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Pulmonary atresia

Medically reviewed by Drugs.com. Last updated on Mar 12, 2022.

Overview

Pulmonary atresia (uh-TREE-zhuh) is a heart defect present at birth (congenital) that's usually diagnosed soon after birth. In pulmonary atresia, the valve that lets blood out of the heart to go to the lungs (pulmonary valve) doesn't form correctly.

Instead of opening and closing to allow blood to travel from the heart to the lungs, a solid sheet of tissue forms. So, blood can't travel its usual route to pick up oxygen from the lungs. Instead, some blood travels to the lungs through other natural passages within the heart and its arteries.

These passages are necessary when a baby is developing in the womb, and they typically close soon after birth. Babies with pulmonary atresia typically have a bluish cast to their skin because they aren't getting enough oxygen.

Pulmonary atresia is a life-threatening situation. Procedures to correct a baby's heart condition and medications to help a baby's heart work more effectively are the first steps to treat pulmonary atresia.

Pulmonary atresia

In pulmonary atresia, the valve that lets blood flow from the heart to the lungs isn't formed properly. Instead, some blood may enter the lungs through a temporary connection (ductus arteriosus) between a baby's aorta and the pulmonary artery. Some babies born with pulmonary atresia may have a small right ventricle.

Symptoms

If a baby is born with pulmonary atresia, symptoms will be noticeable soon after birth. Signs and symptoms might include:

  • Blue- or gray-toned skin (cyanosis)
  • Fast breathing or shortness of breath
  • Easily tiring or being fatigued
  • Feeding problems

When to see a doctor

A baby with pulmonary atresia will most likely be diagnosed soon after birth. However, if your baby has symptoms of pulmonary atresia after you've returned home, seek emergency medical attention.

Causes

There's no known cause of pulmonary atresia. To understand how pulmonary atresia occurs, it may be helpful to know how the heart works.

How the heart works

The heart is divided into four hollow chambers, two on the right and two on the left. In performing its basic job — pumping blood throughout the body — the heart uses its left and right sides for different tasks.

The right side of the heart moves blood to the lungs through vessels called pulmonary arteries. In the lungs, blood picks up oxygen then returns to the heart's left side through the pulmonary veins. The left side of the heart then pumps the blood through the aorta and out to the rest of the body to supply the body with oxygen.

Blood moves through the heart in one direction through valves that open and close as the heart beats. The valve that allows blood out of the heart and into the lungs to pick up oxygen is called the pulmonary valve.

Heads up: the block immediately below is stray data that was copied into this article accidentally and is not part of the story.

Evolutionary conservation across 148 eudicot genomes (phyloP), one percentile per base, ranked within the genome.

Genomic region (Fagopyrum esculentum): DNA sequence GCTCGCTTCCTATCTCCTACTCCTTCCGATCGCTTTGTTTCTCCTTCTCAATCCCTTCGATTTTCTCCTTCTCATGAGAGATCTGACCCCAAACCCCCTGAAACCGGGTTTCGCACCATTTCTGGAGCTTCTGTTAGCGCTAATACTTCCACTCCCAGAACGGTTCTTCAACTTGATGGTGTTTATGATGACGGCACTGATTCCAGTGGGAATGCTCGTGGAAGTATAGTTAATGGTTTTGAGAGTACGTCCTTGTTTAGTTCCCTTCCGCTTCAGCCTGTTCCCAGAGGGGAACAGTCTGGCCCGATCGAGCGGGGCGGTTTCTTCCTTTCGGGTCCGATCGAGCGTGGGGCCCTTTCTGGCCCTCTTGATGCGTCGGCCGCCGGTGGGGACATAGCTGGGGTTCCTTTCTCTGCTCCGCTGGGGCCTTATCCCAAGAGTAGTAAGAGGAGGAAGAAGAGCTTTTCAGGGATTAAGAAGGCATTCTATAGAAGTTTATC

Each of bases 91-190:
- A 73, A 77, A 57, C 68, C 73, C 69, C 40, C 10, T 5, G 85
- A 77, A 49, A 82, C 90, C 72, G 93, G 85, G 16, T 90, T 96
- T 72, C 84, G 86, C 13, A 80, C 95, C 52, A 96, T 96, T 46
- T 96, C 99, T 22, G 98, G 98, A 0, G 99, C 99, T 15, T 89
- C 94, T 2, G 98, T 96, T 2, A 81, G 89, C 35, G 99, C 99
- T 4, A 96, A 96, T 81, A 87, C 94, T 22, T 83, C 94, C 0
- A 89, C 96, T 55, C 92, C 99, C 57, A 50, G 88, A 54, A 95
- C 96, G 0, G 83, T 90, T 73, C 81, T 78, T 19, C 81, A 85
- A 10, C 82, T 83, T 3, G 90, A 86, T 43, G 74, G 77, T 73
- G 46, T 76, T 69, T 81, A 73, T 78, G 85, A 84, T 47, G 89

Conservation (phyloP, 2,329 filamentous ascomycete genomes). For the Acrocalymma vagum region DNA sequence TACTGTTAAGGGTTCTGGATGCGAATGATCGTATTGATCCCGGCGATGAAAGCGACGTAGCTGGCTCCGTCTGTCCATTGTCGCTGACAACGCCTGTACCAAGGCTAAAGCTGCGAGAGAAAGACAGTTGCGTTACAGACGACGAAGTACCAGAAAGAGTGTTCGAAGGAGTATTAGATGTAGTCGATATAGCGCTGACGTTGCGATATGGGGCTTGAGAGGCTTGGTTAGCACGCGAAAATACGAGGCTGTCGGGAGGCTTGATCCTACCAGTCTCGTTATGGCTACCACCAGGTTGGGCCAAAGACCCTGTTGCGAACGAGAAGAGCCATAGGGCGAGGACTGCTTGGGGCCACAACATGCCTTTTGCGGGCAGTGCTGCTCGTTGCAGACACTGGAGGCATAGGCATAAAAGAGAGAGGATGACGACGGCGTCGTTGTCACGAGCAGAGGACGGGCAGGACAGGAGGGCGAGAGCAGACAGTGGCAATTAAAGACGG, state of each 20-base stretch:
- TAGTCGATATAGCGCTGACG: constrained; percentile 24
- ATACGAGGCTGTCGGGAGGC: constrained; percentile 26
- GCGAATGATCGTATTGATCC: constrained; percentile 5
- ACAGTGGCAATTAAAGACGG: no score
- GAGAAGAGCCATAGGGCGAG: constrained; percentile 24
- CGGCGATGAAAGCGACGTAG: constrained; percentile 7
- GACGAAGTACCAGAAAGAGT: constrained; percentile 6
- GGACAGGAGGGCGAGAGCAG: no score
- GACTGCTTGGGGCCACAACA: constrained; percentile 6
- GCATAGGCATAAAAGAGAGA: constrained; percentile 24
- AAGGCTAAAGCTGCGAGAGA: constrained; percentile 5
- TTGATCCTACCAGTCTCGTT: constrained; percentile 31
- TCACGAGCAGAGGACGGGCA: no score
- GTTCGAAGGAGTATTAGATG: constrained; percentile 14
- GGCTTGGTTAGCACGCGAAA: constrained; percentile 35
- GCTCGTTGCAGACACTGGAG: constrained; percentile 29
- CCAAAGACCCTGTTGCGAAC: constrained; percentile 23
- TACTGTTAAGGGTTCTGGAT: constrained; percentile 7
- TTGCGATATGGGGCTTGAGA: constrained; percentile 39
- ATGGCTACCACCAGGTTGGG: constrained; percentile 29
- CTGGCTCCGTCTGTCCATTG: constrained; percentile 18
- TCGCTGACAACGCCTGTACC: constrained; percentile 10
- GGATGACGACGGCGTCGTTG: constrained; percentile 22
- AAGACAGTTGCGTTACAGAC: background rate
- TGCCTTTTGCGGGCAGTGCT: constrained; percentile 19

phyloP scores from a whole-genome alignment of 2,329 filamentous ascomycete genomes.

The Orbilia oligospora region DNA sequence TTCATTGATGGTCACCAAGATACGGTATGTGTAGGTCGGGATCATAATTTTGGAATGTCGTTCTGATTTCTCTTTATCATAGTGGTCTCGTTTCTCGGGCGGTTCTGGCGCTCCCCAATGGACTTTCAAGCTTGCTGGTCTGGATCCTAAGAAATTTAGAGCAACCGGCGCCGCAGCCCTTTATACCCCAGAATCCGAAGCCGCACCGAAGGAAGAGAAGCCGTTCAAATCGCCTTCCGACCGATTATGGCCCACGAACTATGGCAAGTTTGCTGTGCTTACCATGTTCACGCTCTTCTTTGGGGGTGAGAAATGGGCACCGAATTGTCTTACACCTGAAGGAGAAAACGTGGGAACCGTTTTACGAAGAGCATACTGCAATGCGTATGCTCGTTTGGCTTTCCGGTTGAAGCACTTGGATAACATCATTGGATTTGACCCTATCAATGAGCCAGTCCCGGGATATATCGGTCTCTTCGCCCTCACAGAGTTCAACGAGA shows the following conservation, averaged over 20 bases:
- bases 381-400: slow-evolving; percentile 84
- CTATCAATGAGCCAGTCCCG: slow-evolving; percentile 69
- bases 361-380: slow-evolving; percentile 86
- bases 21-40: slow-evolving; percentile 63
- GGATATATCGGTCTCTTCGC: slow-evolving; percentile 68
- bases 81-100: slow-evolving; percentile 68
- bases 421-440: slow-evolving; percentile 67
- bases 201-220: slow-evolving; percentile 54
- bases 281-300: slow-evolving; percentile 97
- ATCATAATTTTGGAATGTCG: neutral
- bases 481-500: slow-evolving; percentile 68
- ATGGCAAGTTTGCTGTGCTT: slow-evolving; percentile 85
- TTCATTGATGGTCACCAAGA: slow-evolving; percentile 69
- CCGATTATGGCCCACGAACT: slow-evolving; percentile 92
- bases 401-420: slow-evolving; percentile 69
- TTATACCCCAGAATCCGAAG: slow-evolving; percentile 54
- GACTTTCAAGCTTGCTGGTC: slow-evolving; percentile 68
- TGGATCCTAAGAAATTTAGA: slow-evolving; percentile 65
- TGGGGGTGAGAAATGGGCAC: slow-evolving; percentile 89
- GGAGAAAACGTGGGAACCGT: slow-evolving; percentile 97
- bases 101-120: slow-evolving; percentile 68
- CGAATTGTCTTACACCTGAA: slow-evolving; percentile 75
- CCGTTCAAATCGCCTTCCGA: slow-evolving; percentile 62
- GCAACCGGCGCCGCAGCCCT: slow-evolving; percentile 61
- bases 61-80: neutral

In pulmonary atresia, the pulmonary valve doesn't develop properly, preventing it from opening. Blood can't flow from the right ventricle to the lungs.

Before birth, the irregular valve isn't life-threatening, because the placenta provides oxygen for the baby instead of the lungs. Blood entering the right side of the baby's heart passes through a hole (foramen ovale) between the top chambers of the baby's heart, so the oxygen-rich blood can be pumped out to the rest of the baby's body through the aorta.

After birth, the lungs are supposed to provide oxygen to the body. In pulmonary atresia, without a working pulmonary valve, blood must find another route to reach the baby's lungs. The foramen ovale usually shuts soon after birth, but it may stay open in pulmonary atresia.

Newborn babies also have a temporary connection (ductus arteriosus) between the aorta and the pulmonary artery. This passage allows some of the oxygen-poor blood to travel to the lungs, where it can pick up oxygen to supply the baby's body. The ductus arteriosus typically closes soon after birth, but it can be kept open with medications.

Sometimes, there may be a second hole in the tissue that separates the main pumping chambers of the baby's heart. This hole is a ventricular septal defect (VSD).

The VSD allows a pathway for blood to pass through the right ventricle into the left ventricle. Children with pulmonary atresia and a VSD often have additional problems with the lungs and the arteries that bring blood to the lungs.

If there's no VSD, the right ventricle receives little blood flow before birth and often doesn't develop fully. This is a condition called pulmonary atresia with intact ventricular septum (PA/IVS).

Chambers and valves of the heart

A typical heart has two upper and two lower chambers. The upper chambers — the right and left atria — receive incoming blood. The lower chambers — the right and left ventricles — pump blood out of your heart. The heart valves, which keep blood flowing in the right direction, are gates at the chamber openings (for the tricuspid and mitral valves) and exits (for the pulmonary and aortic valves).